Bhagyashree (2237 Elo points), who was seeded third behind Swati Ghate (2280) and Tania (2245), opened her campaign with an easy victory against Anila Shah from Ahmedabad, whose daughter Arpi — on a temporary break from chess, following the birth of her child — is comparatively a better player. Bhagyashree was never really stretched in any of her games, as she scored fluent victories against Madhuri Patil, N. Vinuthna, M. Priyadarshini and M. Safira Shanaz, the unfortunate Tamil Nadu girl who's still without a job despite an engineering degree and some achievements in chess.

Bhagyashree took it easy in the second half of the tournament, drawing most of her games, including the one with arch-rival Anupama Gokhale. She was determined to get back into the National `A', after missing out on this year's tourney, which was held in her hometown of Mumbai. That was the first women's `A' she didn't play after making her debut way back in 1979. A proud Marathi woman, she wasn't prepared to be `slighted' like that.

"I'm happy to have qualified again for the National `A'. And it's nice to do it in such a convincing manner," she said.

Sangeetha and Hawsa were the most convincing qualifiers from Kozhikode, besides Bhagyashree. And Hawsa was a revelation. Nobody expected her to be in the race for the title. Not many people would've thought that she would even qualify from a strong field, especially after a disastrous show in a much weaker competition at the National sub-junior championship, which concluded in the same city just a day before the women's `B' started.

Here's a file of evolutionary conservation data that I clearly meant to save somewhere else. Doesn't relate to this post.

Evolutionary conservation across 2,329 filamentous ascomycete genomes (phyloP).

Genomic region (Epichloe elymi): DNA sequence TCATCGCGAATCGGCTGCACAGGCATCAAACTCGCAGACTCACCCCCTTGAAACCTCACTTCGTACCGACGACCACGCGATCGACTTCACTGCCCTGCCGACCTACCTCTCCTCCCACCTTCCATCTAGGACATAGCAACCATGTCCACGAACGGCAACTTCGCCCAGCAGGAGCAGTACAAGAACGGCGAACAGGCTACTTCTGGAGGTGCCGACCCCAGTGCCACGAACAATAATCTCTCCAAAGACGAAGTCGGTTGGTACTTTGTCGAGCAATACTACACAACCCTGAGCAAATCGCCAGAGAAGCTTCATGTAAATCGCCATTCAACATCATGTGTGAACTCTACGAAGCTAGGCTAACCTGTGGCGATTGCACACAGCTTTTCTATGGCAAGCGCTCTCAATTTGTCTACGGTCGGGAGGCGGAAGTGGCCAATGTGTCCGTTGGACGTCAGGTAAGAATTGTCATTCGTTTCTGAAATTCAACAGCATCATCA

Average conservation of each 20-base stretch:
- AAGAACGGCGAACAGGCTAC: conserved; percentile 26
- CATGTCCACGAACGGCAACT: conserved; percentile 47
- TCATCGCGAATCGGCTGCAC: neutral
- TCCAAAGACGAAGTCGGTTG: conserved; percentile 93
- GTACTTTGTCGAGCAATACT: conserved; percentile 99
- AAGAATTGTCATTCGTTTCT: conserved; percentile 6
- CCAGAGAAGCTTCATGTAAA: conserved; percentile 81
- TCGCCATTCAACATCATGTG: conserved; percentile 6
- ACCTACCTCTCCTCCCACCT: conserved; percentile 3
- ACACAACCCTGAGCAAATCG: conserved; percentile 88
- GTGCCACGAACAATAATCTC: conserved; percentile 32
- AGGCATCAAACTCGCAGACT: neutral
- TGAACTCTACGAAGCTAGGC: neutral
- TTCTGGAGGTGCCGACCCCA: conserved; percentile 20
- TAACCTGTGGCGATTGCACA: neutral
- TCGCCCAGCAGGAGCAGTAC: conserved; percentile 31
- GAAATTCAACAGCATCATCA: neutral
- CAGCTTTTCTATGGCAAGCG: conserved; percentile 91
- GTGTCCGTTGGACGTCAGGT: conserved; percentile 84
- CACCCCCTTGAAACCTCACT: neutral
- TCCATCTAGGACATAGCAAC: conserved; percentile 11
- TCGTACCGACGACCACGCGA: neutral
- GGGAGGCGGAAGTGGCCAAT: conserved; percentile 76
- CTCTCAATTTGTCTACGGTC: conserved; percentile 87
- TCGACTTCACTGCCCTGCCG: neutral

But it was a completely different Hawsa one saw at Hotel Asma Tower. She put the sub-juniors horror behind her, and seemed determined to prove that she was something more than being Humpy's sister. This was, by a long mile, her best performance in any tournament.

Like her celebrated sibling, Hawsa is a cool customer. Though she's not as naturally gifted as Humpy, she can be a tough player to beat at the next women's `A', where she'll be making her debut. (Only one other new player met the qualification mark at Kozhikode — Saheli Nath from Kolkata).

There was the smile of a proud father on Koneru Ashok's face. "I'm pleased with the way she handled the opposition here," he said. "But she needs to work harder though."

Sangeetha also has a more talented sibling at home. M. R. Venkatesh is in fact one of the most talented players in the country who hasn't fulfilled his potential yet. He was in Kozhikode to help his sister, as he extended his stay after attending Evgeny Vladimirov's coaching camp.

"He was very helpful here," said Sangeetha. "I found his suggestions in my opening preparations rather useful."

This is her best performance after she won the runner-up place in the National juniors at Thalassery in 1998. Kerala seems to be a happy hunting ground for her, for she had qualified for her maiden women's `A' from the National women's `B' at Palakkad in 2001. Swati Ghate was the champion of that tournament. She had beaten the competition as well as the heat at Palakkad, in great style. She had won the tournament with a round to spare, after scoring six wins in the first six rounds.

At Kozhikode, though, it was a totally different story. She failed to qualify for the `A'. The first time she hadn't made it since 1996.

It was really a tournament to forget for the top seed from Pune. Her beginning was ominous enough, as she was held to a draw by lesser-known Aneeqha Thaseen from Chennai. Worse was to follow.